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Japan’s newest space telescope goes silent

Artist's concept of the Hitomi observatory. Credit: JAXA/Akihiro Ikeshita
Artist’s concept of the Hitomi observatory. Credit: JAXA/Akihiro Ikeshita

Japan has lost contact with the newly-launched Hitomi space telescope, and ground observations indicate the satellite has shed debris and may be tumbling in orbit more than 350 miles above Earth.

Ground controllers lost contact with the Hitomi black hole observatory at the start of a planned communications pass around 0740 GMT (3:40 a.m. EDT) Sunday, the Japan Aerospace Exploration Agency said in a statement.

Shortly before the loss of communications with Hitomi, the U.S. military’s space tracking radars detected five objects in the vicinity of the satellite. The Joint Space Operations Center, the U.S. military command charged with monitoring objects in orbit, said the debris came off the Hitomi spacecraft around 0520 GMT (1:20 a.m. EDT) Sunday.

The Hitomi mission, also known as Astro-H, launched Feb. 17 aboard a Japanese H-2A rocket.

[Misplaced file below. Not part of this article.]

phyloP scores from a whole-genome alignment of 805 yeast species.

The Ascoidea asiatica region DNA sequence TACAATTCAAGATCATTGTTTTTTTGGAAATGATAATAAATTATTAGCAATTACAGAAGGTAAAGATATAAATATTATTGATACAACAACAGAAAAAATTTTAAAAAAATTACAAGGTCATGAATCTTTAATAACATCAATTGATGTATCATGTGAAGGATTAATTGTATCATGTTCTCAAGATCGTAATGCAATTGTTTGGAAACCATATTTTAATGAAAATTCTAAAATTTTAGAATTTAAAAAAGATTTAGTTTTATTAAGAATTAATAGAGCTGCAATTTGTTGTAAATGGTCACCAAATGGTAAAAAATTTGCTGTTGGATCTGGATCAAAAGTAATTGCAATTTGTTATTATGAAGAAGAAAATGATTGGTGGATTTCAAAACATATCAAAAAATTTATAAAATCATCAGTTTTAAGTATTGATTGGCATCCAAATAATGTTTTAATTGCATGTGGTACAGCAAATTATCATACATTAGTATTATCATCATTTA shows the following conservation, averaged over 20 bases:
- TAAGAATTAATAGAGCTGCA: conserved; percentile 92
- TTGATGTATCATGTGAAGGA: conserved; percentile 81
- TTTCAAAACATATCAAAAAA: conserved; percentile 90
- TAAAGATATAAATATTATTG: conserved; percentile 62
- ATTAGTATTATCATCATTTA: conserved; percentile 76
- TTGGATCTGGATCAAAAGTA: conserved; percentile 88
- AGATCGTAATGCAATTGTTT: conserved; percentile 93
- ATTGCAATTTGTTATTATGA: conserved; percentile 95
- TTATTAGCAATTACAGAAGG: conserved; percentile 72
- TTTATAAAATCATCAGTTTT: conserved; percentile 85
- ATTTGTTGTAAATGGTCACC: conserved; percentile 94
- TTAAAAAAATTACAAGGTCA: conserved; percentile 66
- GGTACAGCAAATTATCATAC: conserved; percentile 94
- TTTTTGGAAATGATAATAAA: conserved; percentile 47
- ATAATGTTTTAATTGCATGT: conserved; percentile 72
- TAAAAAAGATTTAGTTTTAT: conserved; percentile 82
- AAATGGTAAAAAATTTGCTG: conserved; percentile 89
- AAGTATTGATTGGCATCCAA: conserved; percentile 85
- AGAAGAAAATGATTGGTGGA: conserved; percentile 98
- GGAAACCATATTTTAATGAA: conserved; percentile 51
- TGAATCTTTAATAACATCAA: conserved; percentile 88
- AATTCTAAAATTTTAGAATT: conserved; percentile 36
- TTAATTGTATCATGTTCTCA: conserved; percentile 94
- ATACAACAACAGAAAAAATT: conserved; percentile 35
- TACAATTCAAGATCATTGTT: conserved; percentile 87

Engineers have been unable to determine the health of the satellite since the sudden disruption in communications, JAXA said, although ground controllers received a brief signal from Hitomi.

“While the cause of communication failure is under investigation, JAXA received short signal from the satellite, and is working for recovery,” the space agency said in a statement.

JAXA established an emergency response headquarters to investigate the satellite’s communications failure and attempt to recover the mission.

This view of the Hitomi spacecraft shows the satellite's four telescopes and four instruments for X-ray and gamma ray observations. Credit: JAXA
This view of the Hitomi spacecraft shows the satellite’s four telescopes and four instruments for X-ray and gamma ray observations. Credit: JAXA

JAXA officials renamed the Astro-H mission Hitomi after launching last month. Hitomi means “eye” or “pupil” in Japanese.

Japan spent 31 billion yen, or about $270 million, on the Astro-H project, not counting contributions from the United States, Canada and Europe.

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Follow Stephen Clark on Twitter: @StephenClark1.

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Japan’s newest space telescope goes silent

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